OBJETIVO: Apresentar a aplicabilidade da endarterectomia retrógrada da carótida comum com anel.
TIPO DE ESTUDO: Estudo retrospectivo de relato de casos.
LOCAL: Hospital de cuidados terciários privado da cidade de São Paulo.
PARTICIPANTES: Três doentes operados para endarterectomia retrógrada da carótida comum com anel. As idades foram 81, 68 e 65 anos, todos hipertensos com aterosclerose generalizada, dois diabéticos, um com antecedentes de revascularização do miocárdio e insuficiência renal não-dialítica. Dois apresentavam sintomas compatíveis com isquemia cerebral. As obstruções arteriais se estendiam da origem à bifurcação da carótida comum nos três casos, localizadas na carótida direita em dois casos e acompanhadas de obstrução total da carótida interna em dois casos.
VARIÁVEIS ESTUDADAS: Mortalidade imediata, número de acidentes vasculares cerebrais isquêmicos imediatos e função da restauração arterial a médio e longo prazos.
RESULTADOS: Não houve óbitos, um doente apresentou ataque isquêmico transitório no período pós-operatório imediato e todas as restaurações arteriais estão pérvias após segmentos de oito meses, quatro anos e sete anos.
CONCLUSÃO: Mortalidade é baixa, pode ser feito por meio de apenas uma incisão cervical, obstruções concomitantes da bifurcação e da carótida comum podem ser tratadas simultaneamente, pode ser empregada em oclusões totais longas da carótida comum e a durabilidade é longa.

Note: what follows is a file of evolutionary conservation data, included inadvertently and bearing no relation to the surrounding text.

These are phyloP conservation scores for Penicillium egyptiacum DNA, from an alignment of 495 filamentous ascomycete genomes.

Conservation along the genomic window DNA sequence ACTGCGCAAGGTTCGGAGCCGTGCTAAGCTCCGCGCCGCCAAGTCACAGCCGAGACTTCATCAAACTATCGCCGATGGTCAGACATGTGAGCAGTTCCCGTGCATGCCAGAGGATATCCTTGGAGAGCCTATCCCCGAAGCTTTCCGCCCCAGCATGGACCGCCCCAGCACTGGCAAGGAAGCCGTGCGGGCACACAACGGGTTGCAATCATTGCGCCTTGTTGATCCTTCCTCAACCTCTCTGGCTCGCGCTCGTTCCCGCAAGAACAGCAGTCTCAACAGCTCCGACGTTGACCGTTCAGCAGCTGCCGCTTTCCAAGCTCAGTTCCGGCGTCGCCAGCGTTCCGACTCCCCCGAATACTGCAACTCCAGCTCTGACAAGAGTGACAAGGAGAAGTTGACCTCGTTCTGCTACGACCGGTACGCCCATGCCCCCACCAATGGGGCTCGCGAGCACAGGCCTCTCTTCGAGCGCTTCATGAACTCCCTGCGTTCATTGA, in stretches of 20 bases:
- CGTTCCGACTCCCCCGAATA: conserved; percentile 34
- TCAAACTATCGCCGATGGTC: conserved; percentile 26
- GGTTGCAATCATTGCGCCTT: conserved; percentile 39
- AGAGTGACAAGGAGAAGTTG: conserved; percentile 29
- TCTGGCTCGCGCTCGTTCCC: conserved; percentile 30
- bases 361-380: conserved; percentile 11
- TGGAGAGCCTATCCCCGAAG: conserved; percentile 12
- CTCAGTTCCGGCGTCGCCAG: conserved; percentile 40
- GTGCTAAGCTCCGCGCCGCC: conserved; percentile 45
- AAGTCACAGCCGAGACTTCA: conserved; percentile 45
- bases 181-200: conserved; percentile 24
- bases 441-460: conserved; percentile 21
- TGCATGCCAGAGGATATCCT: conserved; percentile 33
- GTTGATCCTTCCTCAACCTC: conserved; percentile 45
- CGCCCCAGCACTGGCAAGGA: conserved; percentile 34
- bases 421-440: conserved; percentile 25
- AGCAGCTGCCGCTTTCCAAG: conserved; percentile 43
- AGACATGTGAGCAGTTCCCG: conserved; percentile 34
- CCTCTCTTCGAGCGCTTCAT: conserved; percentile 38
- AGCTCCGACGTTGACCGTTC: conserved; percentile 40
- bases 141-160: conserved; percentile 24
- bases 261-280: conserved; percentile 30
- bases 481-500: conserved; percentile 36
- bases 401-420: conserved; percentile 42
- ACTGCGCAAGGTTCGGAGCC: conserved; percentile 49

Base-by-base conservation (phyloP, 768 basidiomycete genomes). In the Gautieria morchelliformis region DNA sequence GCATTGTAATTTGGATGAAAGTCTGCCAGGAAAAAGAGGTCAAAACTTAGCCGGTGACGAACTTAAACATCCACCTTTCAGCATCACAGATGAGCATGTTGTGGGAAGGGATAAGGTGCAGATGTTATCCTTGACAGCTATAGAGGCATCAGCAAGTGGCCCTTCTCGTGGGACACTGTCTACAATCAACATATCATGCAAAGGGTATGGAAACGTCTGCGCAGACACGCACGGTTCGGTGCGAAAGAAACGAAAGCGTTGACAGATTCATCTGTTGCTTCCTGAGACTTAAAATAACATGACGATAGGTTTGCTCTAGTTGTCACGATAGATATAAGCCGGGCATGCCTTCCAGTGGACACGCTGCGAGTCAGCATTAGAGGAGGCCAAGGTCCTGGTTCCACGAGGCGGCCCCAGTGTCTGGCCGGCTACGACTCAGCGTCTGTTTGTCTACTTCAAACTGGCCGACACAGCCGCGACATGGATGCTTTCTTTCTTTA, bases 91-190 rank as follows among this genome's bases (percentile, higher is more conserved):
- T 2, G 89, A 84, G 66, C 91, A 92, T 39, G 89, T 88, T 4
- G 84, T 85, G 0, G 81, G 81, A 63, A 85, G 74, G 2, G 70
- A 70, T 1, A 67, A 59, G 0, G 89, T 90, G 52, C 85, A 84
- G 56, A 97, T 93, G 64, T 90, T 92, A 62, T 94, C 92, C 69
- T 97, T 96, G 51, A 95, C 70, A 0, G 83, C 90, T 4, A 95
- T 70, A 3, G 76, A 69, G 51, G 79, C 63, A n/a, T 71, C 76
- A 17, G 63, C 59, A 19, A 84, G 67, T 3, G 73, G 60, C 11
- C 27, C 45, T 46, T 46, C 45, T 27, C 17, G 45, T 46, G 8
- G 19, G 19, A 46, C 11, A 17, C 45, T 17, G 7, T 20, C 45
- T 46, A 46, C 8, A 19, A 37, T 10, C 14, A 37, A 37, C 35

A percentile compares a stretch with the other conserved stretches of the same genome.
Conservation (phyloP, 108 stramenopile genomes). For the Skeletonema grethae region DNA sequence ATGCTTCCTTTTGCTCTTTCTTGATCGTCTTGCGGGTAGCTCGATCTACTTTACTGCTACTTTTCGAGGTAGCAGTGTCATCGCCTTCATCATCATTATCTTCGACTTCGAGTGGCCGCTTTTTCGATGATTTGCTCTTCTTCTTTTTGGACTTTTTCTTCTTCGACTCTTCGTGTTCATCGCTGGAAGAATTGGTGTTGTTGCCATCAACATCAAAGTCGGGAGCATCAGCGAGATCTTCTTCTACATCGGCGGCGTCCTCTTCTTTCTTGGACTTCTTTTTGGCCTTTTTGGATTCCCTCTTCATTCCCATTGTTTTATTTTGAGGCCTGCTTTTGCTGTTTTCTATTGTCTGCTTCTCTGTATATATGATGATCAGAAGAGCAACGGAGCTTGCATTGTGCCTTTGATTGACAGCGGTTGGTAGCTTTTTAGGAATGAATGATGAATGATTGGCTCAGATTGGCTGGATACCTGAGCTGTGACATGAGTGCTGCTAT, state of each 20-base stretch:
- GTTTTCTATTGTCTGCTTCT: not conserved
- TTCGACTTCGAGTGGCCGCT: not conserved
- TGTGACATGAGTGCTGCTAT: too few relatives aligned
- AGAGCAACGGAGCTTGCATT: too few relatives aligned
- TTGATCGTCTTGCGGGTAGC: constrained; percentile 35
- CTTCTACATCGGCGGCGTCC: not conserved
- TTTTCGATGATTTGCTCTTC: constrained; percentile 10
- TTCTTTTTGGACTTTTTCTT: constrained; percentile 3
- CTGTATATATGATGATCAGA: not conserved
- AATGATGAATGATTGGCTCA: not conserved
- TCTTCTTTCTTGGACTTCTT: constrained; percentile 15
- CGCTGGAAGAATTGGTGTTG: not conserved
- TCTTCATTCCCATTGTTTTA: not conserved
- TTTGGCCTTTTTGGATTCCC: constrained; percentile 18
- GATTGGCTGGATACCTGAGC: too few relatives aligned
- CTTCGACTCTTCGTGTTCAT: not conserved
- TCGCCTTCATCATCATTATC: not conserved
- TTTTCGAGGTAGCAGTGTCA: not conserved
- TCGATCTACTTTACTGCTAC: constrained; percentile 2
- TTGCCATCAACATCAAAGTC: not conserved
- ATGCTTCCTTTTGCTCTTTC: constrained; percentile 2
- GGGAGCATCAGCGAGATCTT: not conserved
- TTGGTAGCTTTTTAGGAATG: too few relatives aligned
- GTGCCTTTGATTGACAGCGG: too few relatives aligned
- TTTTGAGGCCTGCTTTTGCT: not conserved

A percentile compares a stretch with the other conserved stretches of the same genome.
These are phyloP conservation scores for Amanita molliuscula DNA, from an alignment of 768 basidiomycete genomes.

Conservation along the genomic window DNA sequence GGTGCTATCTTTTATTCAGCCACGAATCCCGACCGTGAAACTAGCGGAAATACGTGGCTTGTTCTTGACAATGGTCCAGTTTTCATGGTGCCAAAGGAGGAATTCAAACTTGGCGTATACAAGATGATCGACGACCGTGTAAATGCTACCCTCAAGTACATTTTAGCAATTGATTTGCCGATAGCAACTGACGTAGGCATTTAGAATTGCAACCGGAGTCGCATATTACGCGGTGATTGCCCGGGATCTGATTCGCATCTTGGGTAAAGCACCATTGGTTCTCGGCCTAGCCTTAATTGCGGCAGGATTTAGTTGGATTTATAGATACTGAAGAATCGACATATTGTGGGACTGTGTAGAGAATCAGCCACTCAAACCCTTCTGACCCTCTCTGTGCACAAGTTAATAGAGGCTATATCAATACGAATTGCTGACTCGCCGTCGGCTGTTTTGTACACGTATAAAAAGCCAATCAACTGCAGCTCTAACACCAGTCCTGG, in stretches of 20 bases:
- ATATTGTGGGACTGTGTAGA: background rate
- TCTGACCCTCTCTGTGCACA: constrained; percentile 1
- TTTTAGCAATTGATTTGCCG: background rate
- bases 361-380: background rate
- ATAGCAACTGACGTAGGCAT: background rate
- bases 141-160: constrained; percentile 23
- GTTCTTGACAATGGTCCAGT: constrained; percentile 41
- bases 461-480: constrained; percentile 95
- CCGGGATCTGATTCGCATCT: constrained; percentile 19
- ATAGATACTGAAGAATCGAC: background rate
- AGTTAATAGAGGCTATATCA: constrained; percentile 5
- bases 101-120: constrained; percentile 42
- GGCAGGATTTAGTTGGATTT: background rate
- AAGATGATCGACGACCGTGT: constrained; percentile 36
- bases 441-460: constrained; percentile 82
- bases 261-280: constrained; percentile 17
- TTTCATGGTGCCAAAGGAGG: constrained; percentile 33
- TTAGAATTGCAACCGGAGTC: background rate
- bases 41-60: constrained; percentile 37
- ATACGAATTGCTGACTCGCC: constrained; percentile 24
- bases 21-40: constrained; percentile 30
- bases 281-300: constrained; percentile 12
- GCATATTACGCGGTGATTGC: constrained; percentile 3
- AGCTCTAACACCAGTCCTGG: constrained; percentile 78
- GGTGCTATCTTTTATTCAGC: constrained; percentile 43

PALAVRAS-CHAVE: Artéria carótida. Artérias. Aterosclerose. Endarterectomia. Doença cérebro-vascular.
Eduardo Toledo de Aguiar, MD, PhD. Associate Professor of Vascular Surgery, Departamento de Cirurgia, Faculdade de Medicina, Universidade de São Paulo; Vascular Surgeon at the Hospital Sírio-Libanês, São Paulo, Brazil.
Alex Lederman, MD. Resident in Vascular Surgery, Departamento de Cirurgia, Faculdade de Medicina, Universidade de São Paulo, São Paulo, Brazil.
Patricia Matsunaga, MD. Resident in the Departamento de Cirurgia, Faculdade de Medicina, Universidade de São Paulo, São Paulo, Brazil.
Sources of funding: Not declared
Conflict of interest: Not declared
Date of first submission: 5 December 2001
Last received: 7 March 2002
Accepted: 11 March 2002
Address for correspondence
Eduardo Toledo de Aguiar
Rua Padre João Manuel, 222 - conjunto 40
São Paulo/SP - Brasil CEP 01411-000
Tel./Fax (+55-11) 853-3894